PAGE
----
Advanced Immigrants’ Rights Clinic student, Nicole DeMoss ’14 writes below on the experience of representing a client facing potential deportation.
I met our client (“M”) for the first time in December 2013. I am not the first and certainly not the last student-attorney to assist him in his ongoing legal struggle to remain in the United States.
I had read his entire file and was familiar with his story—a young man not even 21 years old who was brought to the U.S. by his family when he was only five. In middle school, lacking guidance and support, he had made a series of youthful mistakes. These have proven remarkably difficult to overcome, not because most of them were more than a series of petty abuses, but because of the way police in his community labeled him and ultimately, because of his “illegal” status in the U.S.
Barely past his 18th birthday, and having never lived anywhere but his parents’ home in Northern California, immigration officials placed M in removal proceedings. When I met with him in December, I quickly realized that he was, on the one hand, a young 20-year-old still working to mature and to make positive decisions. But on the other hand, he was already managing the incredible responsibilities of a full time job, a long term relationship, overtime work, and raising two beautiful young children. It was our job, advocating for his right to stay in the United States, to make this side of M come alive to the Immigration Service. We wanted to explain that despite his interaction with law enforcement, he was an incredible young man who had spent all of his formative years here. He graduated from high school in the U.S., had built deep roots here, was an adoring father to his children and warranted the opportunity to stay. On this theory, we filed a DACA (Deferred Action for Childhood Arrivals) application for M in February 2013. Working closely with M from December until February was an incredible experience and a brief, but powerful glimpse into the effects of the threat of removal (deportation) on not one individual, but an entire family.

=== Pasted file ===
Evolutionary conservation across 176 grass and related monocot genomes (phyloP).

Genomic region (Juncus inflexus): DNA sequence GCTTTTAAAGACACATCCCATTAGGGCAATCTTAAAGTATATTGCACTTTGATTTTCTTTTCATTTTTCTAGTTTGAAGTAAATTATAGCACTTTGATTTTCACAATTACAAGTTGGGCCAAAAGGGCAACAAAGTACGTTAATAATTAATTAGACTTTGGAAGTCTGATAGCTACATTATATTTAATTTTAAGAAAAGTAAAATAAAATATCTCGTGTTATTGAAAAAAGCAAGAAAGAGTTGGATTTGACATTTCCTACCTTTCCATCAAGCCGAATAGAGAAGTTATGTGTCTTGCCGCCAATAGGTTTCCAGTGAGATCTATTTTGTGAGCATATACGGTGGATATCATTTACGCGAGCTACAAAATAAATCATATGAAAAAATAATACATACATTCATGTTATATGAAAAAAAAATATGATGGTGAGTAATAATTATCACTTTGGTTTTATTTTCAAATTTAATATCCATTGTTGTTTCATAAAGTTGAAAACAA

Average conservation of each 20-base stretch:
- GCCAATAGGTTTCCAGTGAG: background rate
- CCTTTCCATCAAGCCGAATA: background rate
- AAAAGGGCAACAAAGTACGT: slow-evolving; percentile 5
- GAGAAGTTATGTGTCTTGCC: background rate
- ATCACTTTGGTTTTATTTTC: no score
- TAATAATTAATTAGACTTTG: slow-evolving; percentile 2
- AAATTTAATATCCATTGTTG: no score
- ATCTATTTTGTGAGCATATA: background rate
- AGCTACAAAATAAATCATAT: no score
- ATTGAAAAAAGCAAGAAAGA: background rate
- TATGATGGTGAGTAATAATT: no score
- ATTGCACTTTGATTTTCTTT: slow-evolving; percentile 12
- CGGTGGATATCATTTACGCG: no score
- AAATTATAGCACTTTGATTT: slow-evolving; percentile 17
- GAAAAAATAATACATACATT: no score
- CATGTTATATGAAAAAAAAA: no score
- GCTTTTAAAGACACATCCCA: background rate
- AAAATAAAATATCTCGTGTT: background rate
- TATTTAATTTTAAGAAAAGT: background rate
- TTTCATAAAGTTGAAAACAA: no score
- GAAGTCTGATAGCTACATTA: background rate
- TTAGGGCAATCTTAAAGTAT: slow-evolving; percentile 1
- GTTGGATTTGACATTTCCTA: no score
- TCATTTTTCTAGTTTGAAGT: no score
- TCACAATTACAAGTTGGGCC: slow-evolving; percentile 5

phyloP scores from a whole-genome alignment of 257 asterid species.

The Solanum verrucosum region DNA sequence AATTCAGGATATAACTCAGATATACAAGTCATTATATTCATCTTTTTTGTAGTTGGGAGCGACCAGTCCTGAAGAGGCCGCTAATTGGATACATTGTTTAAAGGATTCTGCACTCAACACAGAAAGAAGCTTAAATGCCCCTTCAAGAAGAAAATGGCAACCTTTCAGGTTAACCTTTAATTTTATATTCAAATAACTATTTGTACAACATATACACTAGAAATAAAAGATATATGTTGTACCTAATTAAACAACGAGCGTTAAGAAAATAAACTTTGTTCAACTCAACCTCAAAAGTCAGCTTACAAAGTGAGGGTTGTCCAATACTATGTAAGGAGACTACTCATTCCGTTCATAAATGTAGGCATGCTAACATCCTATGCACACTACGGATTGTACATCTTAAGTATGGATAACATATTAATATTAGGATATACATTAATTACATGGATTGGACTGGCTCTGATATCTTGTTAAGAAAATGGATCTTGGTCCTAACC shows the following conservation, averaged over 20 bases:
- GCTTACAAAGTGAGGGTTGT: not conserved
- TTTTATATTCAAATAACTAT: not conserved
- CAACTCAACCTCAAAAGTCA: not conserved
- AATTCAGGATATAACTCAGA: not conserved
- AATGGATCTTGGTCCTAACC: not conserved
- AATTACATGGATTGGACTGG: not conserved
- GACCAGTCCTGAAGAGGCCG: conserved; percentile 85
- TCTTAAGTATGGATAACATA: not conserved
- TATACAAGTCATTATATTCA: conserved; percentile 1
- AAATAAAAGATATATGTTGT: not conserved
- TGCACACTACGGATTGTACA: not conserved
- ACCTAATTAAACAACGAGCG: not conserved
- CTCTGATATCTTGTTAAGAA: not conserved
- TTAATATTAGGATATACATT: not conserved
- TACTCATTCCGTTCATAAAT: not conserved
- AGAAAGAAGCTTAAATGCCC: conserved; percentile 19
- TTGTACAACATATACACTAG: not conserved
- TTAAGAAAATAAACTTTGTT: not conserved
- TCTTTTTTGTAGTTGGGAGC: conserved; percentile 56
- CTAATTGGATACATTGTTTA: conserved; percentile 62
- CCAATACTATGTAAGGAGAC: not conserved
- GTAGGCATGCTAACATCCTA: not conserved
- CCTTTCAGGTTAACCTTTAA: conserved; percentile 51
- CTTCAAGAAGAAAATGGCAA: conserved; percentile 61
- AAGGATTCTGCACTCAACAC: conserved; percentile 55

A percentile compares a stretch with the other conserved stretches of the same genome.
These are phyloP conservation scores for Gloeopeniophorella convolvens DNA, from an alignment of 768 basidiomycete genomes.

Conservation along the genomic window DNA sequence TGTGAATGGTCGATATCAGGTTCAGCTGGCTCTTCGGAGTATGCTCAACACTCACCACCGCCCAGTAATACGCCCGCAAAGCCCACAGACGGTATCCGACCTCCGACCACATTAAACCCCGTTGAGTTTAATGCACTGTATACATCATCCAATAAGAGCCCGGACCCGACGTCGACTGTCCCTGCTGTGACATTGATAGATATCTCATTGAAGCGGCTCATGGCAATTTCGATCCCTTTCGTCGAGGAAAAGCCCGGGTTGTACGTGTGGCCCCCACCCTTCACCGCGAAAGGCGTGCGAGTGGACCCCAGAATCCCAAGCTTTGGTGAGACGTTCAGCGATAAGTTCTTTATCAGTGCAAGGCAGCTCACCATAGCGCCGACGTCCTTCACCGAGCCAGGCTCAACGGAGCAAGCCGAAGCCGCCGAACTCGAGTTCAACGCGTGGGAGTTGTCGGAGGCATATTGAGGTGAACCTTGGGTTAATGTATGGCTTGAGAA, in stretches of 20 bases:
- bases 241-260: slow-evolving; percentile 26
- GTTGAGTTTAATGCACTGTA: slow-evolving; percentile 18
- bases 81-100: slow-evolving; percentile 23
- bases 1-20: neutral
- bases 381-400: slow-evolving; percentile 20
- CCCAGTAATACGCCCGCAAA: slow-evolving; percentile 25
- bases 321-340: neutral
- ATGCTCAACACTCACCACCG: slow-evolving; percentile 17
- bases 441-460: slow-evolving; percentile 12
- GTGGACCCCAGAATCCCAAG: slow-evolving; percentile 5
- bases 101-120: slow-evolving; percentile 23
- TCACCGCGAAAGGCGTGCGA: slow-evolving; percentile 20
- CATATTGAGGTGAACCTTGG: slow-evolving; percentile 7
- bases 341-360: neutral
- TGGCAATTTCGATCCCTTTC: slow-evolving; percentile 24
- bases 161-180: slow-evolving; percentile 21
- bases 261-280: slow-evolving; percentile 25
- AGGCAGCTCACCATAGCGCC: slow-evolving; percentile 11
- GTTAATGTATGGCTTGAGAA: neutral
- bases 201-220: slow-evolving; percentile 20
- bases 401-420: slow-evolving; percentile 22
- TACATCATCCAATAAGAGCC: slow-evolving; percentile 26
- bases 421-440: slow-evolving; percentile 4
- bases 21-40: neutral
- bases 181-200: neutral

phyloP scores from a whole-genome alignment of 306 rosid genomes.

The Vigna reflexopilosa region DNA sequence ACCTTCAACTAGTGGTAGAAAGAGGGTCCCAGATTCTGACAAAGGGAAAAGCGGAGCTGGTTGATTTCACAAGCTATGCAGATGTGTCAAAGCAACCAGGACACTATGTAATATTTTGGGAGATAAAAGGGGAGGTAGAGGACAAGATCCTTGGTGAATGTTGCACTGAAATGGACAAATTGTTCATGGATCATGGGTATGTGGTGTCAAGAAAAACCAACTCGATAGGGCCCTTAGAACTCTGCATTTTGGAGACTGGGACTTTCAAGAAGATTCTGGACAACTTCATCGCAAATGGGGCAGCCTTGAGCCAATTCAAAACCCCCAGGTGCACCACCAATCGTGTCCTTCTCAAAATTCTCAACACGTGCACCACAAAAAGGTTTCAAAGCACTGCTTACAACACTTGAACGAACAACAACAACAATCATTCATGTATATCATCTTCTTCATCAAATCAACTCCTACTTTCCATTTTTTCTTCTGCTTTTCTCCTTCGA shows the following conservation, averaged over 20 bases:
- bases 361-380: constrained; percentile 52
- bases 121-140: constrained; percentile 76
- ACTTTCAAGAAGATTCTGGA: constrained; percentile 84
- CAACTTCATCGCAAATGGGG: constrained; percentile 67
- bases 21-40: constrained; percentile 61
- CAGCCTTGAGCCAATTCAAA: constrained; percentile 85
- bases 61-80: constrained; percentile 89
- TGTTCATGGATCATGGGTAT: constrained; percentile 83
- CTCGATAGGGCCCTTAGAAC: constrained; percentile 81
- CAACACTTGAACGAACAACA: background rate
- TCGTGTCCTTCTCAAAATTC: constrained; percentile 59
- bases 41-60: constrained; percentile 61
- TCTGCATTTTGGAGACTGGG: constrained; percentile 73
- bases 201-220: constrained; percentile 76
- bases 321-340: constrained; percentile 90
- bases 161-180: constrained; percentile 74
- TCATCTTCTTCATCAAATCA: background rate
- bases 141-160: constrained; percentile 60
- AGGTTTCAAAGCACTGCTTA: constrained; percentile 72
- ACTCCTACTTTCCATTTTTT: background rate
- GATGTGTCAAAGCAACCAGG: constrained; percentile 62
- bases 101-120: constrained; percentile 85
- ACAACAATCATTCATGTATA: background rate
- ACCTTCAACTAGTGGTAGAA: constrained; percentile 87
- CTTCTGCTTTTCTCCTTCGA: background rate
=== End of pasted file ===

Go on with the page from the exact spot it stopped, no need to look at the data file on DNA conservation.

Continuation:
The Immigrants’ Rights Clinic has been working with M for well over a year to work through his various legal options and to take advantage of every possible avenue to stay in the U.S. with his parents, his fiancée and his two young U.S. citizen children. The DACA application was just a small piece of this effort and yet it provided an opportunity for me to spend a significant amount of time with M and his family. I met with M and his fiancée here at the clinic on multiple occasions. I listened to stories about their lives; their involvement in their kids’ early education, celebrations with extended family in the area, their efforts to save money for their own home, and their deep fears about the possibility of M being forced to leave the U.S. and leaving his parents, his fiancée and his children behind. We discussed the unsettling but realistic possibility that the application we were filing might not be successful and that the Immigration Service might not grant the relief we were requesting. Despite all of this, M and his entire family were incredibly appreciative of the support that the clinic provided and of the work students and supervisors had done on their behalf. I feel privileged to have been a small part of the clinic team working for M.